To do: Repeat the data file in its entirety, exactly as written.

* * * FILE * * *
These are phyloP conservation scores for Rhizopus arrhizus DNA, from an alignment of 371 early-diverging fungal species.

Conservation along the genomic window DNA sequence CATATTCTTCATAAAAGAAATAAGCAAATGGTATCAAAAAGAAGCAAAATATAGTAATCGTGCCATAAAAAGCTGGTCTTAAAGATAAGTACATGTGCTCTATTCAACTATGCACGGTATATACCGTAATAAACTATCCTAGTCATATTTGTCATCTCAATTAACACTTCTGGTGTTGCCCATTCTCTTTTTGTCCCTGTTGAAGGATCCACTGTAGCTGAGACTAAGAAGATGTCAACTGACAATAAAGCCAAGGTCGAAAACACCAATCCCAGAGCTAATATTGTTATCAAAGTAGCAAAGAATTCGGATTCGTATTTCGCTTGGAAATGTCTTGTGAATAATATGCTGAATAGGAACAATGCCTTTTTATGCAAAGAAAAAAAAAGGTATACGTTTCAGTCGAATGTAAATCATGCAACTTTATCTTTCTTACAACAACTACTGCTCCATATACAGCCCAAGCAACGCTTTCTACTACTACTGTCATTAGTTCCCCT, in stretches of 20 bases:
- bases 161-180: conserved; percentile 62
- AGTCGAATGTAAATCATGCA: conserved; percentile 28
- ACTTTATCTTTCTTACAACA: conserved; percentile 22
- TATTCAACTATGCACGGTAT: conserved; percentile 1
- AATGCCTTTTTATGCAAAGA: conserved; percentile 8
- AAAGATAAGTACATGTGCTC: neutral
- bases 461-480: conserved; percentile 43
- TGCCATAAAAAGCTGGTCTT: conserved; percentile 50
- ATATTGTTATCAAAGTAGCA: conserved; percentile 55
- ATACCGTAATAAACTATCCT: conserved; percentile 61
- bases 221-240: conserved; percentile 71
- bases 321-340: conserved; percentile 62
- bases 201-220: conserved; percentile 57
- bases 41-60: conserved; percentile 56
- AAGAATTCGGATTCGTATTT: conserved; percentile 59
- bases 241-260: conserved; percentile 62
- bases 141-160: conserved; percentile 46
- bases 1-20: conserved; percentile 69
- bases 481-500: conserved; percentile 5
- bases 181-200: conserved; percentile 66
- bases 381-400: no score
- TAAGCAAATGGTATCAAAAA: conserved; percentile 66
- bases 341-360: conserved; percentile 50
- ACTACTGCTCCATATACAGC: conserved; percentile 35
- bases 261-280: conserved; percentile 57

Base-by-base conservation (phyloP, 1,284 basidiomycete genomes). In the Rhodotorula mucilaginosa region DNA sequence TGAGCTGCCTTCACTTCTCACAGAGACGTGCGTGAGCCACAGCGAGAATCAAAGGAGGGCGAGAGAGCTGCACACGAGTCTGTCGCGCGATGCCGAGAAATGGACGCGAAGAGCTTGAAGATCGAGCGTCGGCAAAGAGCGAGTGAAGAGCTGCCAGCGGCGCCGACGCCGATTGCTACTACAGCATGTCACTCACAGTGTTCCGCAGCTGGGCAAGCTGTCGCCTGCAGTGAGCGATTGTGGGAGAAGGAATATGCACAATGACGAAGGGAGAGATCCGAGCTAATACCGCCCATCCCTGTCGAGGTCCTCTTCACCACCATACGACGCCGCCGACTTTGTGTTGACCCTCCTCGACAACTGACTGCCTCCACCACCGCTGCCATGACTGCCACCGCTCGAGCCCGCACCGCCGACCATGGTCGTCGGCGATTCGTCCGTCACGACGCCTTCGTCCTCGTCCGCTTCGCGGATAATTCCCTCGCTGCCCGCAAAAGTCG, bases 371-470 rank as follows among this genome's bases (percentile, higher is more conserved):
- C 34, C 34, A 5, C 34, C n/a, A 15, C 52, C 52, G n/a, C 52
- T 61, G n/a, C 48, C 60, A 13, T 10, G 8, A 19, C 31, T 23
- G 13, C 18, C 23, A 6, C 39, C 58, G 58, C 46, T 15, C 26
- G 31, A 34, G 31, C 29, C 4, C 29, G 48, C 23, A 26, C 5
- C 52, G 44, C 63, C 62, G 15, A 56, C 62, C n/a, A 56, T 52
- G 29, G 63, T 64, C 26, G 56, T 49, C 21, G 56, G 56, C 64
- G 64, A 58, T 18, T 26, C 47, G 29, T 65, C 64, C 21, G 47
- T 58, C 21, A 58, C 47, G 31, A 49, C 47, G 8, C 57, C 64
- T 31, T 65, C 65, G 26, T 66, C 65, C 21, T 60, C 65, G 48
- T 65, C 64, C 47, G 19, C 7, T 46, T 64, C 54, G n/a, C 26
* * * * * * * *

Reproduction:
These are phyloP conservation scores for Rhizopus arrhizus DNA, from an alignment of 371 early-diverging fungal species.

Conservation along the genomic window DNA sequence CATATTCTTCATAAAAGAAATAAGCAAATGGTATCAAAAAGAAGCAAAATATAGTAATCGTGCCATAAAAAGCTGGTCTTAAAGATAAGTACATGTGCTCTATTCAACTATGCACGGTATATACCGTAATAAACTATCCTAGTCATATTTGTCATCTCAATTAACACTTCTGGTGTTGCCCATTCTCTTTTTGTCCCTGTTGAAGGATCCACTGTAGCTGAGACTAAGAAGATGTCAACTGACAATAAAGCCAAGGTCGAAAACACCAATCCCAGAGCTAATATTGTTATCAAAGTAGCAAAGAATTCGGATTCGTATTTCGCTTGGAAATGTCTTGTGAATAATATGCTGAATAGGAACAATGCCTTTTTATGCAAAGAAAAAAAAAGGTATACGTTTCAGTCGAATGTAAATCATGCAACTTTATCTTTCTTACAACAACTACTGCTCCATATACAGCCCAAGCAACGCTTTCTACTACTACTGTCATTAGTTCCCCT, in stretches of 20 bases:
- bases 161-180: conserved; percentile 62
- AGTCGAATGTAAATCATGCA: conserved; percentile 28
- ACTTTATCTTTCTTACAACA: conserved; percentile 22
- TATTCAACTATGCACGGTAT: conserved; percentile 1
- AATGCCTTTTTATGCAAAGA: conserved; percentile 8
- AAAGATAAGTACATGTGCTC: neutral
- bases 461-480: conserved; percentile 43
- TGCCATAAAAAGCTGGTCTT: conserved; percentile 50
- ATATTGTTATCAAAGTAGCA: conserved; percentile 55
- ATACCGTAATAAACTATCCT: conserved; percentile 61
- bases 221-240: conserved; percentile 71
- bases 321-340: conserved; percentile 62
- bases 201-220: conserved; percentile 57
- bases 41-60: conserved; percentile 56
- AAGAATTCGGATTCGTATTT: conserved; percentile 59
- bases 241-260: conserved; percentile 62
- bases 141-160: conserved; percentile 46
- bases 1-20: conserved; percentile 69
- bases 481-500: conserved; percentile 5
- bases 181-200: conserved; percentile 66
- bases 381-400: no score
- TAAGCAAATGGTATCAAAAA: conserved; percentile 66
- bases 341-360: conserved; percentile 50
- ACTACTGCTCCATATACAGC: conserved; percentile 35
- bases 261-280: conserved; percentile 57

Base-by-base conservation (phyloP, 1,284 basidiomycete genomes). In the Rhodotorula mucilaginosa region DNA sequence TGAGCTGCCTTCACTTCTCACAGAGACGTGCGTGAGCCACAGCGAGAATCAAAGGAGGGCGAGAGAGCTGCACACGAGTCTGTCGCGCGATGCCGAGAAATGGACGCGAAGAGCTTGAAGATCGAGCGTCGGCAAAGAGCGAGTGAAGAGCTGCCAGCGGCGCCGACGCCGATTGCTACTACAGCATGTCACTCACAGTGTTCCGCAGCTGGGCAAGCTGTCGCCTGCAGTGAGCGATTGTGGGAGAAGGAATATGCACAATGACGAAGGGAGAGATCCGAGCTAATACCGCCCATCCCTGTCGAGGTCCTCTTCACCACCATACGACGCCGCCGACTTTGTGTTGACCCTCCTCGACAACTGACTGCCTCCACCACCGCTGCCATGACTGCCACCGCTCGAGCCCGCACCGCCGACCATGGTCGTCGGCGATTCGTCCGTCACGACGCCTTCGTCCTCGTCCGCTTCGCGGATAATTCCCTCGCTGCCCGCAAAAGTCG, bases 371-470 rank as follows among this genome's bases (percentile, higher is more conserved):
- C 34, C 34, A 5, C 34, C n/a, A 15, C 52, C 52, G n/a, C 52
- T 61, G n/a, C 48, C 60, A 13, T 10, G 8, A 19, C 31, T 23
- G 13, C 18, C 23, A 6, C 39, C 58, G 58, C 46, T 15, C 26
- G 31, A 34, G 31, C 29, C 4, C 29, G 48, C 23, A 26, C 5
- C 52, G 44, C 63, C 62, G 15, A 56, C 62, C n/a, A 56, T 52
- G 29, G 63, T 64, C 26, G 56, T 49, C 21, G 56, G 56, C 64
- G 64, A 58, T 18, T 26, C 47, G 29, T 65, C 64, C 21, G 47
- T 58, C 21, A 58, C 47, G 31, A 49, C 47, G 8, C 57, C 64
- T 31, T 65, C 65, G 26, T 66, C 65, C 21, T 60, C 65, G 48
- T 65, C 64, C 47, G 19, C 7, T 46, T 64, C 54, G n/a, C 26